Students take learning to new heights with innovative research projects

From designing a prosthetic limb for a dog to exploring climate change and insecticide resistance, University of the Pacific students have embarked on innovative research and engineering projects over the past year.

More than 80 student projects were showcased during the annual Pacific Undergraduate Research and Creativity Conference on April 29 and Engineering Senior Project Day on May 6.

Read on for a few highlights of students’ work.

a dog with a prosthetic leg stands on a force plate while three students watch

Students test the prosthetic limb using force plates in the Athletic Center.

Bioengineering students develop enhanced canine prosthetic

Hanan Abdelwahed ’23, Rishabh Agarwal ’23, Evelyn Sanchez ’23, Alex Young ’23

Students in the School of Engineering and Computer Science teamed up to design an advanced canine prosthetic to improve mobility.

“The ones you see on the market are similar to a peg leg, so we would imagine that in the long run it would cause pain in that joint because it's taking a lot of force,” said fourth-year student Evelyn Sanchez. “What we are incorporating with our leg is an elbow joint (with hydraulic shock), which hopefully will absorb most of the impact.”

The team designed the prosthetic for Phoenix, a 5-year-old German Shepard who lost her leg after being hit by a car in 2021. Students designed and created the adjustable vest and prosthetic leg using a 3D printer in the Technological Innovation and Entrepreneurship lab and tested its effectiveness using ForceDecks, which are flat plates on which Phoenix can stand.

“That measures how much force she's applying on the leg with the prosthetic as well as how much force she applies with her healthy leg,” explained fourth-year student Hanan Abdelwahed.

Students have created 10 iterations of the prosthetic over the past year based on their testing. The team is still fine-tuning their design but were able to see it in action when Phoenix recently walked in the prosthetic for the first time. “That was the best feeling,” fourth-year student Alex Young said.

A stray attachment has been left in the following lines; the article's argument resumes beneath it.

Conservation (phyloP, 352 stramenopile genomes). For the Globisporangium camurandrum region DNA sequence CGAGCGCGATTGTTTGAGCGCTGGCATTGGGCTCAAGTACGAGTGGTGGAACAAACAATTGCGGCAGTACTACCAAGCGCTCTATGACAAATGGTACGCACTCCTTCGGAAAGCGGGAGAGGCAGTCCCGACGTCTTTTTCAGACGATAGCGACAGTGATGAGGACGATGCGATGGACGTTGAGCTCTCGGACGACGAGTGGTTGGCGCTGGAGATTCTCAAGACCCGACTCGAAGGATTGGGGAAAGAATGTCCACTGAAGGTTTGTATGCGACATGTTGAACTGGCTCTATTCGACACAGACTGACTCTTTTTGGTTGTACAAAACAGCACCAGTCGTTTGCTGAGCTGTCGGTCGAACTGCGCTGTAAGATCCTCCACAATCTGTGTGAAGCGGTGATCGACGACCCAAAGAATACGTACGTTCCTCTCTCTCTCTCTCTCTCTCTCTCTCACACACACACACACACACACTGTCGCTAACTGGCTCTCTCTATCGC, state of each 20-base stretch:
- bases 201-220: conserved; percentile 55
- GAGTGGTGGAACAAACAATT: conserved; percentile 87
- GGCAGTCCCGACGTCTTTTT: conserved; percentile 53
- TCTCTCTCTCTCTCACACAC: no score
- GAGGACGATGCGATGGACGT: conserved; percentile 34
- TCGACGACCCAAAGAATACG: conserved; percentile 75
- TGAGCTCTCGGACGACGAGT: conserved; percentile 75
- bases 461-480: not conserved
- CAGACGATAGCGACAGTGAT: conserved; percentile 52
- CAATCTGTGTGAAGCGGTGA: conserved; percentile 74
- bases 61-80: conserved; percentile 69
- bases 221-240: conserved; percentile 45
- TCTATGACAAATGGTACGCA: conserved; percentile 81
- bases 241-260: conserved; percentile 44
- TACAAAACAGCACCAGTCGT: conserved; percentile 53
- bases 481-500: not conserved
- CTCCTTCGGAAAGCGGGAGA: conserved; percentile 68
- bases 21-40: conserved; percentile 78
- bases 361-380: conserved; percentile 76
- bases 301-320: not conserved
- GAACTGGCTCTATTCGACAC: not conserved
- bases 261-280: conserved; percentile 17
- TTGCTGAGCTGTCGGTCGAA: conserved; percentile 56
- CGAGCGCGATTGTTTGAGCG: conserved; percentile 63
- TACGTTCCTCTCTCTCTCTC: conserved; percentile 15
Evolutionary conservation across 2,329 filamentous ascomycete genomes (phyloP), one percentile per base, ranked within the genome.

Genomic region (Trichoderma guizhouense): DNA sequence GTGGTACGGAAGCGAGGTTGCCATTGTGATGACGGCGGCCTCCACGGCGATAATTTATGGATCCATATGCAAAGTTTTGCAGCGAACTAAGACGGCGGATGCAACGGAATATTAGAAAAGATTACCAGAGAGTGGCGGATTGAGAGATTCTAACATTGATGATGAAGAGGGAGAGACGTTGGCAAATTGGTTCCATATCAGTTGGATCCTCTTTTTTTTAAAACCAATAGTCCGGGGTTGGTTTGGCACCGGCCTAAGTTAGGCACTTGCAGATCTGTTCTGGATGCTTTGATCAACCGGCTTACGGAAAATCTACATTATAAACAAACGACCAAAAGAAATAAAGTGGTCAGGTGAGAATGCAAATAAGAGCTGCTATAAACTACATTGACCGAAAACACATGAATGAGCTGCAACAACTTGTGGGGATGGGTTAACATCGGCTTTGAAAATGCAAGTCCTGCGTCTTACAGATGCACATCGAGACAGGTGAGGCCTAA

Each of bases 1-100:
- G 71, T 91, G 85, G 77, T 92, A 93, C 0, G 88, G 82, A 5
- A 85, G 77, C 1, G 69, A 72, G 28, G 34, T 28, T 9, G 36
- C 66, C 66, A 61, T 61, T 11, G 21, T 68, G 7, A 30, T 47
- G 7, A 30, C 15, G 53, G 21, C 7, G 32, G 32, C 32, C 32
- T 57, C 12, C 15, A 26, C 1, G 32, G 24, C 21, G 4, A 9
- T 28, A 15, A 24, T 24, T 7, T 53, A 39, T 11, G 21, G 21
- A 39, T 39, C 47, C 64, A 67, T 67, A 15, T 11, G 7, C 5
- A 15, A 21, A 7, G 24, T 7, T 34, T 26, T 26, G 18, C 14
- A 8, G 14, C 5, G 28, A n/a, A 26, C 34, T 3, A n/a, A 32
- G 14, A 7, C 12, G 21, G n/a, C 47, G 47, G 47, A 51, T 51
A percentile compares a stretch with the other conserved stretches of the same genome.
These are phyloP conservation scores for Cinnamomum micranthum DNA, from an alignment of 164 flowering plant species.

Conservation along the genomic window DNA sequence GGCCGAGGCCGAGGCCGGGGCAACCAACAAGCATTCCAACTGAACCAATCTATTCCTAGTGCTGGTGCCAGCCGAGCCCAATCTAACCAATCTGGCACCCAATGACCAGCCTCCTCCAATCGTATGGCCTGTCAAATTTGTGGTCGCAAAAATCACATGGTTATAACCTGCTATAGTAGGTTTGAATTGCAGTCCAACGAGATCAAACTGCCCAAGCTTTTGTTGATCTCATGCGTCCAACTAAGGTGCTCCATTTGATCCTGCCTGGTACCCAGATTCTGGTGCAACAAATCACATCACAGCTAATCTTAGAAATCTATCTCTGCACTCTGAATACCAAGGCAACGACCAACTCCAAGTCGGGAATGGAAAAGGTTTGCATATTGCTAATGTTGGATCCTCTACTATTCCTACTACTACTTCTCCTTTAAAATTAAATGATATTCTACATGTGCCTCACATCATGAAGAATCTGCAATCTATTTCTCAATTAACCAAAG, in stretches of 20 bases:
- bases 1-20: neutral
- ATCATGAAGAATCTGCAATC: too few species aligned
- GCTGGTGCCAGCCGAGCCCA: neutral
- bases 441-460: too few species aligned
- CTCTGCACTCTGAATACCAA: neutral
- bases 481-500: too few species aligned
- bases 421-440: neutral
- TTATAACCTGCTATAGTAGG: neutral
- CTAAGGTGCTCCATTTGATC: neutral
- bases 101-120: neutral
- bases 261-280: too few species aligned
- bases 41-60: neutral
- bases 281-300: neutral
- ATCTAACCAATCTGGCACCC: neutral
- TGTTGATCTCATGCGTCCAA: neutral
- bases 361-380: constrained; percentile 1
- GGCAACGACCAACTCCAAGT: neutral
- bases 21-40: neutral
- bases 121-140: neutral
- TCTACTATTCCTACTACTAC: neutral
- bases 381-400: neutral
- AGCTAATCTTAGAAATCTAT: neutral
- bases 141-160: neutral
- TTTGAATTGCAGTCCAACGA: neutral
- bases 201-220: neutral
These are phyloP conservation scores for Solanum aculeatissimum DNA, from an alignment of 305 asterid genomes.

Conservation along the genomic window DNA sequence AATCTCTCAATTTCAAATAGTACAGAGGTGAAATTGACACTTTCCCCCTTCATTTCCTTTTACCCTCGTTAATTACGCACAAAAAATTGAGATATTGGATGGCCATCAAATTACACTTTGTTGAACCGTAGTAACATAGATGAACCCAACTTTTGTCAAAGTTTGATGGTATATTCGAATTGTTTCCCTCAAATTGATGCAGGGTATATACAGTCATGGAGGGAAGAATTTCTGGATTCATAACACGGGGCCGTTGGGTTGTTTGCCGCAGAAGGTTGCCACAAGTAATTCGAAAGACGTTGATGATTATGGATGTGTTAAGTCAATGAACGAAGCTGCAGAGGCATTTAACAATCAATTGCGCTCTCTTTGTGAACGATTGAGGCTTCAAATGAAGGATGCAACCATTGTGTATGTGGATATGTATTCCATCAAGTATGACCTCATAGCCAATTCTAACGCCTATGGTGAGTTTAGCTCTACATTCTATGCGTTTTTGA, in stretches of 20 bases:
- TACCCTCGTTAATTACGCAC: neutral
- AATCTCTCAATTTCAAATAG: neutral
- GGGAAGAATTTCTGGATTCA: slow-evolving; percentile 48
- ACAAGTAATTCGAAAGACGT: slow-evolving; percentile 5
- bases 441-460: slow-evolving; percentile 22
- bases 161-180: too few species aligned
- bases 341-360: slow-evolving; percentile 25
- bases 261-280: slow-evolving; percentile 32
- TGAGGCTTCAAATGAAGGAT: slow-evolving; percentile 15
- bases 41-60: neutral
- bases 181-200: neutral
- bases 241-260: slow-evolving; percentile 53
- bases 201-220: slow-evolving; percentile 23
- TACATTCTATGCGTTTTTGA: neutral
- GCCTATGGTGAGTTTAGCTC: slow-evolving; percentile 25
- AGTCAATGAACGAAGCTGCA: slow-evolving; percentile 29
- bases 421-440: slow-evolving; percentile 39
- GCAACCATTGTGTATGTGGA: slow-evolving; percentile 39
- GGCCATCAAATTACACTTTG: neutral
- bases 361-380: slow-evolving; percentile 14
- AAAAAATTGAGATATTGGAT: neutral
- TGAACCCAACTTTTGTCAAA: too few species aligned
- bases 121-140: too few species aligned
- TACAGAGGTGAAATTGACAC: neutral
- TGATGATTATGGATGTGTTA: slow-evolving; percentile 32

three people work in a lab

Students working with mosquito samples inside the lab. 

Tracking mosquito insecticide resistance

Eileen Xue ’23, Darren Zhan ’23, Lena Tang ’23

Over the past two decades, mosquitoes in Northern California have become resistant to certain types of insecticide due to a gene mutation. A team of pre-dentistry majors conducted mosquito DNA sequencing, which is used to identify genetic information, to determine when and where the resistance originated.

The information is needed as vector control districts in the region try to develop more effective methods to reduce mosquito populations.

“We want to figure out—did this mutation arise in a specific location in California and spread or did it pop up in multiple locations?” fourth-year student Eileen Xue said.

Using samples collected from five California sites in 2008 and 2021, the team analyzed the mosquitos’ DNA looking for the mutation. The data was then put into algorithms to construct phylogenetic trees, which allows the students to analyze and track the mutation.

More samples are needed before drawing conclusions, but the work lays the foundation for future research.